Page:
INSIDE Chico State
0 February 17, 2000
Volume 30 Number 13
  A publication for the faculty, staff, administrators, and friends of California State University, Chico




Art and Lectures


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The Alphabet Versus the Goddess

The book The Alphabet Versus the Goddess turns a cherished human concept on its ear -- that literacy has brought us into the light -- and theorizes that, on the contrary, literacy has been used for over 5,000 years to advance patriarchy and misogyny, and devastate the feminine in our culture.

Author Leonard Shlain, a laparoscopic surgeon from San Francisco, is a historical sleuth who presented his book's basic theory Tuesday night in Harlen Adams Theatre, using video images and a story-teller's pace and humor. The Committee on Art and Lectures and the College of Humanities and Fine Arts brought Shlain to campus.

A non-specialist who has appalled some academics with his historical and biological interpretations of human development, Shlain makes a fascinating case for his premise: that once the alphabet revolutionized reading and writing, the sequential left brain dominated society at the expense of the image-oriented right.

Noting that while all humans are a mixture of both masculine and feminine traits, Shlain said feminine nature is predominately non-verbal, feeling, intuitive, and right brained -- while male nature tends to be verbal, linear, concrete, and left brain. This means it's not literacy itself he sees as the culprit, but the way we perceive it, since reading and its subsequent uses in society tend to use the left brain. It's this dominance that, historically, enabled the masculine to overwhelm the feminine in literate societies.

To support his theory, Shlain touched on several examples from his book, mapping the different attitudes toward women in cultures from pre-literate through Classical Greek and Imperial Rome, into the Renaissance and the twentieth century.

In each instance, the author showed how he believed literate societies subjugated women, especially via religious beliefs.

Hunting and war are male domains, Shlain noted, while tending animals and nurturing children are feminine domains. Consider the latter's importance in pre-literate, agricultural societies that honored the feminine as necessary to survival and worshipped goddess images, revering women as givers of life.

With the advent of the alphabet, however, goddess images were supplanted by various gods, constituting what Shlain called "changing the sex of god." With these changes came a change in status for women.

Nowhere was this more apparent than with the advent of Western religion, Shlain noted, which took the spoken words of a gentle Jesus -- who exhibited traits in the feminine domains of love and kindness -- and wrote them into a patriarchal New Testament full of vengeance, guilt, and death.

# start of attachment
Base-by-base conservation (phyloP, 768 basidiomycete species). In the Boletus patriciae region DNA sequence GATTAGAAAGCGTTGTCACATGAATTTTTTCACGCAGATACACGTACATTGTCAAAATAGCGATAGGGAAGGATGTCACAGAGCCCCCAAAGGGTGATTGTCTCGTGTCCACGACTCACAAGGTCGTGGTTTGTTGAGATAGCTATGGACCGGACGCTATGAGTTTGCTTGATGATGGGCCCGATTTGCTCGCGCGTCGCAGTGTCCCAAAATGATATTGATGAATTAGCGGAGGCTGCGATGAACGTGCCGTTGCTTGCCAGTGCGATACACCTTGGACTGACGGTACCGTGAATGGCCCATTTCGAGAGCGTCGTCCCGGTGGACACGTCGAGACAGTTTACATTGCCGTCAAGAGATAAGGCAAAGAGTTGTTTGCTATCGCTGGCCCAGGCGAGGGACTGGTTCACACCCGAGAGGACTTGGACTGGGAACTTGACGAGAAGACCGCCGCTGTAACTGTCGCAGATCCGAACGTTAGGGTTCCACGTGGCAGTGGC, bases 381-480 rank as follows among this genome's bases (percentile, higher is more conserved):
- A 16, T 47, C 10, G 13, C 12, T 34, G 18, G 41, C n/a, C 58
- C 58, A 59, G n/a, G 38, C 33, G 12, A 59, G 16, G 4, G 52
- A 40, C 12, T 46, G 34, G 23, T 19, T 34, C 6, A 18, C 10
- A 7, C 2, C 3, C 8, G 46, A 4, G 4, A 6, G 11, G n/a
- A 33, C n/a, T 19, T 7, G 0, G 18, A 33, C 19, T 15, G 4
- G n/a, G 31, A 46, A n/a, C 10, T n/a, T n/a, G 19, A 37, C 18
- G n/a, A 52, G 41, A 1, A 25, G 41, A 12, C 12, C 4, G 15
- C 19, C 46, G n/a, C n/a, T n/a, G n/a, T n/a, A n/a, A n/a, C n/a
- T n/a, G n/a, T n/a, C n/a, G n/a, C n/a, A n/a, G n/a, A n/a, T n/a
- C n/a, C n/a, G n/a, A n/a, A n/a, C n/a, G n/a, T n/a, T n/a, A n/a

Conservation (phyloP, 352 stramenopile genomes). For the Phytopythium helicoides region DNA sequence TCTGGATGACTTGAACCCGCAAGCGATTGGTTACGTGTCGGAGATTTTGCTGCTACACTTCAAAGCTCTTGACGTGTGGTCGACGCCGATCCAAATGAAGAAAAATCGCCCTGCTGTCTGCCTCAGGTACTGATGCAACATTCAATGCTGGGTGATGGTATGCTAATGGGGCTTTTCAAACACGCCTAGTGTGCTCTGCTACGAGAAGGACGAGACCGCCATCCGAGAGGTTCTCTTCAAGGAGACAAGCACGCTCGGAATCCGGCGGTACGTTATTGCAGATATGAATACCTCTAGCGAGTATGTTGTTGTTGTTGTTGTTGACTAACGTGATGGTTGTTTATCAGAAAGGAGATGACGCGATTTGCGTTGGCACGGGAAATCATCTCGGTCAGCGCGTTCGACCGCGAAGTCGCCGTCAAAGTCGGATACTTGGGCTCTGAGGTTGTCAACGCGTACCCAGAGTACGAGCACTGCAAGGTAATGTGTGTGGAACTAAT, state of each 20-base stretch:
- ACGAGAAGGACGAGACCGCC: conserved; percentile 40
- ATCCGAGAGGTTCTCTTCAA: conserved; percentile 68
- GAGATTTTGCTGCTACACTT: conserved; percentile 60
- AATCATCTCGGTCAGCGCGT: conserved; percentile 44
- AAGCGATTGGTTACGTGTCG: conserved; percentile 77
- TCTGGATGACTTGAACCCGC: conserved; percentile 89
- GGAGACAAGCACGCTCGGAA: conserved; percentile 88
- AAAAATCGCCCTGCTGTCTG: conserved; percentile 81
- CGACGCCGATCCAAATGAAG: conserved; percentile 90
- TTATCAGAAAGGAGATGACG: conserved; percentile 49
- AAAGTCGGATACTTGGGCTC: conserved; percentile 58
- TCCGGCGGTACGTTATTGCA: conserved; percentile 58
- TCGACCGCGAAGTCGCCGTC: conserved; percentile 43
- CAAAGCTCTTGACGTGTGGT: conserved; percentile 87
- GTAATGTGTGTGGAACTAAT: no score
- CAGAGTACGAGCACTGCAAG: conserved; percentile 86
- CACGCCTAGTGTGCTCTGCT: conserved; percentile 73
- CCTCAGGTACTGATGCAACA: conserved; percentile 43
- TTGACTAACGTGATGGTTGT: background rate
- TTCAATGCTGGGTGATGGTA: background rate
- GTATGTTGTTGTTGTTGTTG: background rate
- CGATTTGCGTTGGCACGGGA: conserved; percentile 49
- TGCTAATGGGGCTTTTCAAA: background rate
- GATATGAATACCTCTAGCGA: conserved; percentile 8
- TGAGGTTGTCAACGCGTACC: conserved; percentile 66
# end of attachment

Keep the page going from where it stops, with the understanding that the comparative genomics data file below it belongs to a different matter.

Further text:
This left room for women, noted Shlain, to advance only during the so-called worst of times. In the Dark Ages, for example, when only 1 percent of the populace could read and write, women were revered. Troubadours sang their praises, and women mystics were hailed by popes. Images of Mary, the black Madonna, were widespread and had come to symbolize, Shlain believes, those ancient earth goddesses.

But by mid-Renaissance, Shlain noted, when the printing press was invented and the Bible became a best seller, the Protestant Restoration removed or white-washed all Madonna images, and women were no longer holding property, much less priestess status.

According to Shlain, such historical instances shed new light on today's turn away from the written word, encouraged by the development of the photographic image and electromagnetics.

"There's a split right down the middle of the century," Shlain said. "On one side we had two world wars which killed millions of people, and on the other side there was relatively little genocide." He suggested that this split has mimicked the split between hunter and nurturer, between right and left brain dominance.

"Each age is best illustrated by its heroes," Shlain said, "and one of the biggest heroes of the last century was silent movie actor Charlie Chaplin. He was a clown who didn't speak. He made fun of all that linear stuff."

Chaplin marked the beginning of a change in the way we communicate. As Shlain noted, "TV has led us back into image and away from the printed word."

The computer, he added, "is just more grey matter from the brain," and its image-oriented tasking via mouse, keyboard, screen, and Internet requires both hemispheres. This holistic shift, Shlain believes, is helping to return us to a balance between masculine and feminine.

His message, then, is hopeful. "Women are reclaiming much of the power they once had," he said, "and men are reclaiming their feminine form. They're better fathers and, rather than trying to conquer and subdue nature, are leading the environmental movement."

This doesn't mean we should throw away our books, just allow ourselves to "morph," as he put it, from caterpillar to butterfly.

Shlain himself seems to have felt this shift. When asked why a man would write a book about the Goddess, he said, "I wrote it from my feminine side." -- ZV


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